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Ensure Compliance with OSHA’s New Recordkeeping Rules
If you are the manager responsible for ensuring workplace safety, it’s up to you to minimize the risk of injury and illness to your workers. And this does include any / all temporary workers.
Companies need to treat temporary workers just as they would existing employees. Temporary staffing agencies and host employers share control over the temporary worker. Therefore, they are jointly responsible for the temp worker’s safety and health. This means that both employers need to comply with all relevant OSHA requirements.
Snelling knows this, and we are here to help. We work as a trusted consultant to all our clients to ensure that each employer’s knows their role in protecting employees.
This is needed because the rules keep changing. For example, on January 1, 2015, the Occupational Safety and Health Administration (OSHA) enacted new rules on tracking workplace injuries and illnesses. These changes dramatically widen the rule’s reach and place additional reporting burdens on employers.
In a nutshell, there are two key changes:
- OSHA changed the way it determines exempt industries, due to the relatively low occupational injury and illness rates in certain industries. The new OSHA rule relies on North American Industry Classification System (NAICS) and injury and illness data from the Bureau of Labor Statistics (BLS) from 2007, 2008, and 2009. It expands previously exempted employers under its coverage. However, the new rule does retain the exemption for any employer with ten or fewer employees, regardless of their industry classification, from any record keeping requirements. Use your NCAIS code to check your exemption status and determine if your company is included in the new requirements.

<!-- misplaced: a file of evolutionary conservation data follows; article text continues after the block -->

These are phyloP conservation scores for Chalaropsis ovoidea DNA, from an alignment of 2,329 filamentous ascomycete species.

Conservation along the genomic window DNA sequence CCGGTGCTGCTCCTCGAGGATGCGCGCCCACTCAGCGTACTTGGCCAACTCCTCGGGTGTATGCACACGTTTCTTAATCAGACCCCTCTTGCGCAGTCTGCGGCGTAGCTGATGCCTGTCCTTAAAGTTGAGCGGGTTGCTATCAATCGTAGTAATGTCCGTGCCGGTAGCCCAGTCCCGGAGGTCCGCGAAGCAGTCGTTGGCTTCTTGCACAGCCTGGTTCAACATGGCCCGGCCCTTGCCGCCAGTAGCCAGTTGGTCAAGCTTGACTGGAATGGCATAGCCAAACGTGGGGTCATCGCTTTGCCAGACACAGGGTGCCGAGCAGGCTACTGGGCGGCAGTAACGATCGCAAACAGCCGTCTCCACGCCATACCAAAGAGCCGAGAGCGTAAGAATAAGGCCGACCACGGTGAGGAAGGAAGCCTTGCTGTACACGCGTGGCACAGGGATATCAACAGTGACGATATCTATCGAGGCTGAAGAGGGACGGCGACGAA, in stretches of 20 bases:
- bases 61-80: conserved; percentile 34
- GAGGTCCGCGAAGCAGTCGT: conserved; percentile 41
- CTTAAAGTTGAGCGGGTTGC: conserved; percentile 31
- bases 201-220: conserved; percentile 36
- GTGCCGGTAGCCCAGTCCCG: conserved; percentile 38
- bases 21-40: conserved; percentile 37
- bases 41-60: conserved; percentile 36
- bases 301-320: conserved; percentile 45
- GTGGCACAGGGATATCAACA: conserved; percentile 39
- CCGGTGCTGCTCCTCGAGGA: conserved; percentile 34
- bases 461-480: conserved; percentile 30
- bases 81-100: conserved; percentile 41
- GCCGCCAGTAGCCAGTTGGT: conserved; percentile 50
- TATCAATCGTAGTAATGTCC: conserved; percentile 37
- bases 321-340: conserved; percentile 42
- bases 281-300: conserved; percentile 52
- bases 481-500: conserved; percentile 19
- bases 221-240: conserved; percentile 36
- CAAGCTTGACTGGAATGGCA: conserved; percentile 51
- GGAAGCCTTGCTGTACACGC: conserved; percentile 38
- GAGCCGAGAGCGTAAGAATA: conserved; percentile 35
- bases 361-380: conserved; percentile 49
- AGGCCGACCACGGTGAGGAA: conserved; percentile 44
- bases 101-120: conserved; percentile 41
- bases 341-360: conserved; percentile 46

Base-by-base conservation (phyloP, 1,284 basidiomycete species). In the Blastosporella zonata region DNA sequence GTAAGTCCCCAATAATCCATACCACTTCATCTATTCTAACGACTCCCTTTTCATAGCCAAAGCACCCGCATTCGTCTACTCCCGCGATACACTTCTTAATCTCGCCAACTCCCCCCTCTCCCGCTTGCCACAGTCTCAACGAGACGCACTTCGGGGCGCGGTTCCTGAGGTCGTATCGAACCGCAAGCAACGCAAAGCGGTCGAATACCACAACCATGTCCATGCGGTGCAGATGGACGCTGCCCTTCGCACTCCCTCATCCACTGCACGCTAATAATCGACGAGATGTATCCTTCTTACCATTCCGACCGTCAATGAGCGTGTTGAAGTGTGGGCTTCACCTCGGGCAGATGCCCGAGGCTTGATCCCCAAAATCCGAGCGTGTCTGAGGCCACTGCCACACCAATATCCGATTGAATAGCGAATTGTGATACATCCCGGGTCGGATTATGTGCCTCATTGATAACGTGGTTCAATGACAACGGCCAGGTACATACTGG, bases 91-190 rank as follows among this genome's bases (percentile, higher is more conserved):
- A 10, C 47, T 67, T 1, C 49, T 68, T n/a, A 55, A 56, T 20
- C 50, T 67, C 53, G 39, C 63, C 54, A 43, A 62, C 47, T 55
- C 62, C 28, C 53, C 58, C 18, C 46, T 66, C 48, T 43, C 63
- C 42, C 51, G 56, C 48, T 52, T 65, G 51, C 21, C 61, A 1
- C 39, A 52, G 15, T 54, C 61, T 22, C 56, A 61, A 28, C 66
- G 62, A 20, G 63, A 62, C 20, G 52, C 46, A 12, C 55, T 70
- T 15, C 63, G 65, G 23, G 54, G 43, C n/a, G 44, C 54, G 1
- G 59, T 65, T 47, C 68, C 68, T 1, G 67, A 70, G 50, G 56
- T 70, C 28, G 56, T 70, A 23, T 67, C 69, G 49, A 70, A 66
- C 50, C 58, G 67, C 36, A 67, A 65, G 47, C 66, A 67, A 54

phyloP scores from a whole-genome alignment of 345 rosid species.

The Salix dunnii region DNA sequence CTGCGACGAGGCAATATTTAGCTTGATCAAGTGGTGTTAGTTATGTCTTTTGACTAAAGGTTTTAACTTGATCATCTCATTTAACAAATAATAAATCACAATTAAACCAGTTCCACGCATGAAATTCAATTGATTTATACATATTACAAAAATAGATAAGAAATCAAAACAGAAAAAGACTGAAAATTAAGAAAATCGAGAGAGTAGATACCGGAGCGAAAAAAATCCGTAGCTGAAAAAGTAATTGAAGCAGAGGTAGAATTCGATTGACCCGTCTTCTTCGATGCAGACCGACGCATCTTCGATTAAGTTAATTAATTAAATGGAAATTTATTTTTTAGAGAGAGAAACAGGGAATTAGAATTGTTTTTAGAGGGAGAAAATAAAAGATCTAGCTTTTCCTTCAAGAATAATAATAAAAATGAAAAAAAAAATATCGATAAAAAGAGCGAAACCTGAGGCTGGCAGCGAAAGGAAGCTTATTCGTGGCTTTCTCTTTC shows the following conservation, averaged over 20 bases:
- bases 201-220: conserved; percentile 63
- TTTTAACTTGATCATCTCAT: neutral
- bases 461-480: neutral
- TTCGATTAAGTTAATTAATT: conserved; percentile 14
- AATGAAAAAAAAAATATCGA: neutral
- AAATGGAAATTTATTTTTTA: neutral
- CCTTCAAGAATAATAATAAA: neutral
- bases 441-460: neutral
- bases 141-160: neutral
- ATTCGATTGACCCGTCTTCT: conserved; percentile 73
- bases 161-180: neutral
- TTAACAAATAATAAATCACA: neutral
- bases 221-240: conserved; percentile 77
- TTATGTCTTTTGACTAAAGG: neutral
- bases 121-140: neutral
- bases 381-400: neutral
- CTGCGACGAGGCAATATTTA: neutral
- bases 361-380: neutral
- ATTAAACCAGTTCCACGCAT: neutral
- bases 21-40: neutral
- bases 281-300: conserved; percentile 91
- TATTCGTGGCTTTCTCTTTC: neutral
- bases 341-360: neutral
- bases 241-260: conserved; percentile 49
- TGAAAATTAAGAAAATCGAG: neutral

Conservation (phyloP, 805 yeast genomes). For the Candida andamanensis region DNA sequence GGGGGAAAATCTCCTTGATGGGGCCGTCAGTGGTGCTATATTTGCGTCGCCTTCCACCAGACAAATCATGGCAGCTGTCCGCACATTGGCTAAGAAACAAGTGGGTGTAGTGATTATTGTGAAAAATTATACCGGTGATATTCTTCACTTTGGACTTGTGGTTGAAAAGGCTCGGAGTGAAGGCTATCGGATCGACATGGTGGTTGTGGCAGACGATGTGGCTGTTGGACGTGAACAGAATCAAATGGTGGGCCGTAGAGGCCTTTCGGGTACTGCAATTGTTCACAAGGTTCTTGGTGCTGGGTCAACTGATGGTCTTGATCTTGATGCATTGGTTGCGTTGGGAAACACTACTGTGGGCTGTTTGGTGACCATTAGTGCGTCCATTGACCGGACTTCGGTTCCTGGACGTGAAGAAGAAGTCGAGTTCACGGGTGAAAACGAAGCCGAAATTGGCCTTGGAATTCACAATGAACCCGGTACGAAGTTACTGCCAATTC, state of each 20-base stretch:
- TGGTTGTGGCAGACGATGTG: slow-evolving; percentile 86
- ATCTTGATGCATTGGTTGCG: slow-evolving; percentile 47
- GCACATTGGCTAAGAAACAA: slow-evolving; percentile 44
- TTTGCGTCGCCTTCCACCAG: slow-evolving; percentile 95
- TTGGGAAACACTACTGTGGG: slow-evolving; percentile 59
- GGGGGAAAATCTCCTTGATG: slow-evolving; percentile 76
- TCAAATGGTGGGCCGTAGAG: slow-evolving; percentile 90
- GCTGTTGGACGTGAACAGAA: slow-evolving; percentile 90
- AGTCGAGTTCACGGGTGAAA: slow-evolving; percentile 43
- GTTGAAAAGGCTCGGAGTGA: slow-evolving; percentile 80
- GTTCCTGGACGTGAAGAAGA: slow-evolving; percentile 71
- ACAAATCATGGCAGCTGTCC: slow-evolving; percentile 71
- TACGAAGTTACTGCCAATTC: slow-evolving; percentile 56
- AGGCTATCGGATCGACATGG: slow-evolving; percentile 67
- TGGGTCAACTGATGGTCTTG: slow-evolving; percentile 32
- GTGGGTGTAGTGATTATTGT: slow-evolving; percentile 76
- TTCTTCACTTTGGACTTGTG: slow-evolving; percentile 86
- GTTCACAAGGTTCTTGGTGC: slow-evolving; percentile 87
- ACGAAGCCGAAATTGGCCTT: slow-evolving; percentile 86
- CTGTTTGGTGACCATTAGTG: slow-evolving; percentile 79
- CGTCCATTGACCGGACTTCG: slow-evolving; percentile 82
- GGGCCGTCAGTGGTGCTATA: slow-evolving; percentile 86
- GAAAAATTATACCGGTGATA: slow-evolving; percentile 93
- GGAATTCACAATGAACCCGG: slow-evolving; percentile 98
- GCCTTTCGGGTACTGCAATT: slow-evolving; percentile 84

- The list of severe work-related injuries that all covered employers must report to OSHA has been expanded. The revised rule retains the current requirement to report all work-related fatalities within 8 hours , but it adds the requirement to report – to OSHA – all work-related in-patient hospitalizations, amputations and loss of an eye within 24 hours.
When you utilize temporary workers from Snelling, we are the employer of record for our temporary and contract employees. Because of this, we will work with you to provide a safe work environment for our temporary employees. OSHA recommends that both temporary staffing agency (us) and the client (you) set out each party’s respective responsibilities for OSHA compliance in their contract, in order to avoid confusion.
However, communication is important as well. Communicate safety plans ahead of any / all start dates. Work with us to determine any training to adequately prepare incoming contingent workers. Finally, let us know anytime one of our temporary workers sustains injury on the job.
Knowledge and communication are the keys to a safe workplace. So let’s get started. Locate your local Snelling office today.